The early bird

I dashed out for a pre-work walk around the Brooks this morning, in the hope of finding some migrants.  It was a bit quiet, with a few Reed Warblers in, but not the hoped for Grasshopper Warbler, which has ignored some good looking habitat for quite a few years now.  Setting out for a brisk walk back to get to my desk in reasonable time, it all went wrong: there was a Gropper yelling its head off where I’d been 20 minutes earlier.  Of course Karen wasn’t there, but she was able to dash over in a quarter of an hour while it was still noisy.  Eventually it showed, never unobscured, but the closest and loudest Gropper we’ve ever had.  I’ll admit it: I might have been a bit late to my desk.

230420 Gropper-001
Grasshopper Warbler

Spot the difference

Bird migration is moving slowly, but insects provided a bit of interest today.  The garden had bees, hoverflies and a Dark-edged Bee Fly, some Mining Bees nesting in the road gave us an ID challenge, and then, only a few hours after we discovered that there is another cute Bee Fly species in the area, we were surrounded by them.  Looking back, my last post had a picture of a Dotted Bee Fly as well, but we didn’t spot the difference, because we’d never heard of it.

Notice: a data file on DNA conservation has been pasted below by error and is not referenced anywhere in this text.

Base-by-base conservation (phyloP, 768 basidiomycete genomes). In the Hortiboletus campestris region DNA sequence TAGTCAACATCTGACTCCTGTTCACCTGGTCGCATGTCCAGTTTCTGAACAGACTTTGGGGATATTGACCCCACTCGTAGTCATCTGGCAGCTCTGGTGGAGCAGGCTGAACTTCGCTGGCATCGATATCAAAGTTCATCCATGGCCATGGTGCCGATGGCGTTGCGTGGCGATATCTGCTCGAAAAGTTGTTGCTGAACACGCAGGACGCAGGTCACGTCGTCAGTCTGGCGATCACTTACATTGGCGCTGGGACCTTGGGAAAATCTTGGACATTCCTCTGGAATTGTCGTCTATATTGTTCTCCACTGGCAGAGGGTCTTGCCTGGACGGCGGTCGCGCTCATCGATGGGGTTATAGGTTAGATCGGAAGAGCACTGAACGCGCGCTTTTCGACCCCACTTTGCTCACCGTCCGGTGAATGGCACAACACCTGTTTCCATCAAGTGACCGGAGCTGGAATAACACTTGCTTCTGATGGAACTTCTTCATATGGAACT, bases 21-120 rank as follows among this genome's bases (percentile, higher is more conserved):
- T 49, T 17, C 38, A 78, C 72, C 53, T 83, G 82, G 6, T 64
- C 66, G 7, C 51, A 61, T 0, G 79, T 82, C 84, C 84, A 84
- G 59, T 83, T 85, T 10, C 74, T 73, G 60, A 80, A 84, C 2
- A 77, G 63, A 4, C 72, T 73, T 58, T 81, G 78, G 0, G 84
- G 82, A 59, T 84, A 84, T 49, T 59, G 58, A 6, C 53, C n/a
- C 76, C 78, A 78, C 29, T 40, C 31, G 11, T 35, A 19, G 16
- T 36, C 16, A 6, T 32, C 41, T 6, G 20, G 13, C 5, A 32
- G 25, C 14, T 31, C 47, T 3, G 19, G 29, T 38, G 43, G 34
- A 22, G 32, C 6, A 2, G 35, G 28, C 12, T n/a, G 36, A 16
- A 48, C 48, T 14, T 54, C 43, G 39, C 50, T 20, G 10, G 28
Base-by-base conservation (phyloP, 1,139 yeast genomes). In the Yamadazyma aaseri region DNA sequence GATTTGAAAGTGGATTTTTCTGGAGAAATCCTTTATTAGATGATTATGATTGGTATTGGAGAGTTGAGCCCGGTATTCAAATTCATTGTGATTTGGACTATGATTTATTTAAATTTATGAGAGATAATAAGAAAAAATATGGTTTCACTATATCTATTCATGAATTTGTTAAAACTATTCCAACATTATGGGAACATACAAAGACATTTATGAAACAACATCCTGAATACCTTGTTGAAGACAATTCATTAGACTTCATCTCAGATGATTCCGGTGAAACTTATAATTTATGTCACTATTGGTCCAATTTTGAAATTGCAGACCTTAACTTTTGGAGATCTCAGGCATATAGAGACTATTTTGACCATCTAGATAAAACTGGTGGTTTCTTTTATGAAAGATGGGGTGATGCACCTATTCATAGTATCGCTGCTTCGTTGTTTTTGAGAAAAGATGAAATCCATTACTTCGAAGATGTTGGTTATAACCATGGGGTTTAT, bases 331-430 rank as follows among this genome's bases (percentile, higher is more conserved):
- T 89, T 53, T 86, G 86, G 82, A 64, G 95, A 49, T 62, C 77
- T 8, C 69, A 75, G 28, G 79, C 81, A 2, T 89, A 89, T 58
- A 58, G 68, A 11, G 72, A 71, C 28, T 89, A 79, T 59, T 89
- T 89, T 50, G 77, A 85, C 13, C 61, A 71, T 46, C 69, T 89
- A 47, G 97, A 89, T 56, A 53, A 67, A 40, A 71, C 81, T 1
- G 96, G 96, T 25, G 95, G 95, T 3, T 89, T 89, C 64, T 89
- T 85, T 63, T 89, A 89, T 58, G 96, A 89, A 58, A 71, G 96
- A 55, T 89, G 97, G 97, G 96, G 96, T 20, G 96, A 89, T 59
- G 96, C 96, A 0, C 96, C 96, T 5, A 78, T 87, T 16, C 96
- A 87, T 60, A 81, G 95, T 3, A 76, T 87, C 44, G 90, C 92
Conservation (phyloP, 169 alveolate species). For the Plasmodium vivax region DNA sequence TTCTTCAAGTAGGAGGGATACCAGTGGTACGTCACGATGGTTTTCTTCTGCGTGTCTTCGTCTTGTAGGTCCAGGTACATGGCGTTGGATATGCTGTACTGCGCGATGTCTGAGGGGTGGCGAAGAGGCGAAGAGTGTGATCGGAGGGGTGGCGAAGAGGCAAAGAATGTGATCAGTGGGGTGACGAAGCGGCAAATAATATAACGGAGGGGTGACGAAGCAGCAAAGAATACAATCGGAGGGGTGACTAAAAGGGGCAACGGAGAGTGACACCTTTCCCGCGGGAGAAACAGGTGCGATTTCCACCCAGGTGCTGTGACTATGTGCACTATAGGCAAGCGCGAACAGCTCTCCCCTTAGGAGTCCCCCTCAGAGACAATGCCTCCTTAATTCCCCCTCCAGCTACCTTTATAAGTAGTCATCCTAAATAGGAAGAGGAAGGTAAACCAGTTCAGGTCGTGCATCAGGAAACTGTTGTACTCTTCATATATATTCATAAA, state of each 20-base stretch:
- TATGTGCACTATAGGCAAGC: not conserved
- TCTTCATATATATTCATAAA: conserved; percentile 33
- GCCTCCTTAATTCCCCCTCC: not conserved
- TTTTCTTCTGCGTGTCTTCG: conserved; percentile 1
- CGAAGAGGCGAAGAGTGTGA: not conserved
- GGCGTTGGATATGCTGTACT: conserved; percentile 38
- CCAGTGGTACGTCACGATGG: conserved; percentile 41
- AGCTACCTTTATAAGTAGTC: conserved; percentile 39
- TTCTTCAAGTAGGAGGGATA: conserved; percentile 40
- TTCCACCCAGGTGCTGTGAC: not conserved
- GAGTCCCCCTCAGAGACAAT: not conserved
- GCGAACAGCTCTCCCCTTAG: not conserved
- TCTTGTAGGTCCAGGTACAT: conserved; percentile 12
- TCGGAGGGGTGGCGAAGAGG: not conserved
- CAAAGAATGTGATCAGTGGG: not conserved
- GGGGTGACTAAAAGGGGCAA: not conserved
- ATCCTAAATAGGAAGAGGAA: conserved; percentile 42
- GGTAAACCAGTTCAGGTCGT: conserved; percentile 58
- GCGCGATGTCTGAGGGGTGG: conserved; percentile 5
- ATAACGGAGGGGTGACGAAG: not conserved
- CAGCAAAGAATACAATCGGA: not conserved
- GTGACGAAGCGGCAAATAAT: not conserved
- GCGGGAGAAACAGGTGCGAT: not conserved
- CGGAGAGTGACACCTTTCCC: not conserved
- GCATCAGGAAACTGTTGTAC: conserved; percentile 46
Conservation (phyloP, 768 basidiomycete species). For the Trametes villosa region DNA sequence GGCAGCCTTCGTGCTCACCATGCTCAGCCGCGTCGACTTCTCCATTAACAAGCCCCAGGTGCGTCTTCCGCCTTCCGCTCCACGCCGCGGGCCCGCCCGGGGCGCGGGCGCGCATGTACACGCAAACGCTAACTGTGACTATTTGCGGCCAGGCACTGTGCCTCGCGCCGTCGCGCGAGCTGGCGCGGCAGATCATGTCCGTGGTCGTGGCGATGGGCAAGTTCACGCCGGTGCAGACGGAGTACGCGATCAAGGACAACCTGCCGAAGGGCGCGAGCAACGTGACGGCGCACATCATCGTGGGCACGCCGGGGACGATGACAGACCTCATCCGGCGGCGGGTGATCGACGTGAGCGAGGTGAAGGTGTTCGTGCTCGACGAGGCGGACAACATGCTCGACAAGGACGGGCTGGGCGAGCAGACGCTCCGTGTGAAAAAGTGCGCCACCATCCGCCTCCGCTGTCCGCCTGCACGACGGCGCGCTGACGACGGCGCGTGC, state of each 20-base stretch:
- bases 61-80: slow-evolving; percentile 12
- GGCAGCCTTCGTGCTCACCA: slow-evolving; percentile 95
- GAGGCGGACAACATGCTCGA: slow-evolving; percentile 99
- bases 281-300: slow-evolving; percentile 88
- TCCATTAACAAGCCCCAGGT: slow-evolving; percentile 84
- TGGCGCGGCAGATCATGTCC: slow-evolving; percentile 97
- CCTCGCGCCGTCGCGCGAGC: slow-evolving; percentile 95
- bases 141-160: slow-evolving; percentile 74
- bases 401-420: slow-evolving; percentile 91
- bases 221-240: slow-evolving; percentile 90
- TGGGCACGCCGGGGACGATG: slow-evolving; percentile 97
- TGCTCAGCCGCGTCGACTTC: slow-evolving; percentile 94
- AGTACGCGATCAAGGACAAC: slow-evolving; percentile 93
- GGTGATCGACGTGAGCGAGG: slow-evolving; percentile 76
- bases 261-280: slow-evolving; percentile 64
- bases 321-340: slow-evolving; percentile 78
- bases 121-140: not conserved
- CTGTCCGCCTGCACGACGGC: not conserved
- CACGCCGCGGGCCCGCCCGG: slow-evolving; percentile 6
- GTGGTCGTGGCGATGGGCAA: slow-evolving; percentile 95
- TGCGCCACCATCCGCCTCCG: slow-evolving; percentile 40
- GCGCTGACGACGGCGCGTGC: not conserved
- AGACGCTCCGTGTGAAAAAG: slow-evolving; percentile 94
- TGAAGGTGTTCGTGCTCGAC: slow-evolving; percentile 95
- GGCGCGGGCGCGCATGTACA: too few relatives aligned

230416 Insects-002
Common Carder Bumblebee
Tapered Dronefly
230416 Insects-001
Dark-edged Bee Fly
230416 Insects-006
Noon Fly, a new insect for us
230416 Insects-005
Dotted Bee Fly, showing a white stripe on its backside
230416 Insects-004
Dotted Bee Fly, a new insect for us
230416 Insects-003
Yellow-legged Mining Bee


As spring advances, the birds are trickling in, with the first Swallows in from the sea being a highlight for me.  The pond is livening up and the butterflies are increasing.

230407 Sussex-001
Smooth Newt
230407 Grass Snake-001
Our first Grass Snake of the year
230408 Lamb-001
Well, it is Easter
230407 Sussex-004
Dotted Bee Fly. We failed to notice the difference because we never knew they existed.
230407 Sussex-003
230407 Sussex-002
Small White